Comparison of Terrestrial and Extraterrestrial Rocks Using LIBS Spectroscopy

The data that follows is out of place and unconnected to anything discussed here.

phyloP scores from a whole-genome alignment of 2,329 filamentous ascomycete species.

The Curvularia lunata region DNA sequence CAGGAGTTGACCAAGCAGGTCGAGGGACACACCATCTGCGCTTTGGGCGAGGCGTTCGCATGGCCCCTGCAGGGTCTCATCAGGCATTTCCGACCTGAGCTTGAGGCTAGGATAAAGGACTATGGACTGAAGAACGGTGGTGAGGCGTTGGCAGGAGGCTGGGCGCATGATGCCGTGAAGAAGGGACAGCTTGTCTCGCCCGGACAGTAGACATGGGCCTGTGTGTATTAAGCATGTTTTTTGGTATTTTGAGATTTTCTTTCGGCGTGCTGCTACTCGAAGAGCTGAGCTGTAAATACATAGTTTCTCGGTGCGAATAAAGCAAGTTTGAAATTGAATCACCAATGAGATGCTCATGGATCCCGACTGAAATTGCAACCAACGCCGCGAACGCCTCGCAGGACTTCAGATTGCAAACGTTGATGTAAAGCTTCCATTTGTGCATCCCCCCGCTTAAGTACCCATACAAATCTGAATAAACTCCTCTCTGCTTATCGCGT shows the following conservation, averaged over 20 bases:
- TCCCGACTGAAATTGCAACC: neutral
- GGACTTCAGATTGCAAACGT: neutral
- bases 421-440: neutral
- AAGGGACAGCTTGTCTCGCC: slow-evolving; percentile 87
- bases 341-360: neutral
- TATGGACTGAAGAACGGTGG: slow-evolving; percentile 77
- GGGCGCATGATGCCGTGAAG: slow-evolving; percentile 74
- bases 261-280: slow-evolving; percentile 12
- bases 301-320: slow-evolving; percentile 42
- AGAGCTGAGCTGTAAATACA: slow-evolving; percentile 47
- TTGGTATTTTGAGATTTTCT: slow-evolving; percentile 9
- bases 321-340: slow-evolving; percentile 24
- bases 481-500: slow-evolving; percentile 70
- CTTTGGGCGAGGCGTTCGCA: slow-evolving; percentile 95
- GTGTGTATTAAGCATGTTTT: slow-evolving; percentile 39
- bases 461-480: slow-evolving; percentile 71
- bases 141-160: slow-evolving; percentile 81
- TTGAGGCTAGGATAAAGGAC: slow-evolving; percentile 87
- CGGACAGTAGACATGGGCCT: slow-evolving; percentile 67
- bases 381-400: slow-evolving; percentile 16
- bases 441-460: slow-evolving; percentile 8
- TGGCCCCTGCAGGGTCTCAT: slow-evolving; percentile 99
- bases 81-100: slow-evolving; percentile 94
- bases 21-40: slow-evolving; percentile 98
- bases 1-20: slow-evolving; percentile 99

Meteorites are extraterrestrial rocks that fall to the surface of Earth, as opposed to meteors that burn up before making contact. Meteorites have played a crucial role throughout the history of our planet. Some hypothesize that the Moon formed from the remnants of a large meteorite colliding with Earth. Another hypothesis suggests that the water that covers Earth was brought here by meteorites. Perhaps most notably, it is commonly believed that the Cretaceous-Paleogene extinction event, which caused the extinction of all non-avian dinosaurs, was caused by one or several meteorite impacts. With meteorites being linked to these events, among many others, it is no surprise that they are sought-after specimens of historians, geologists, and anyone interested in what is beyond our planet. Unfortunately, determining whether a rock is a true meteorite or has been misidentified (colloquially called a “meteor-wrong”) can be a difficult process. Simple indicators may be; density, magnetism, and composition: meteor-wrongs often contain quartz, which is not found in meteorites. But in cases where terrestrial rocks are generally similar to meteorites in appearance and composition, such as amorphous rocks primarily composed of iron, more targeted methods must be used to determine the origin of a rock. One such method is laser-induced breakdown spectroscopy or LIBS.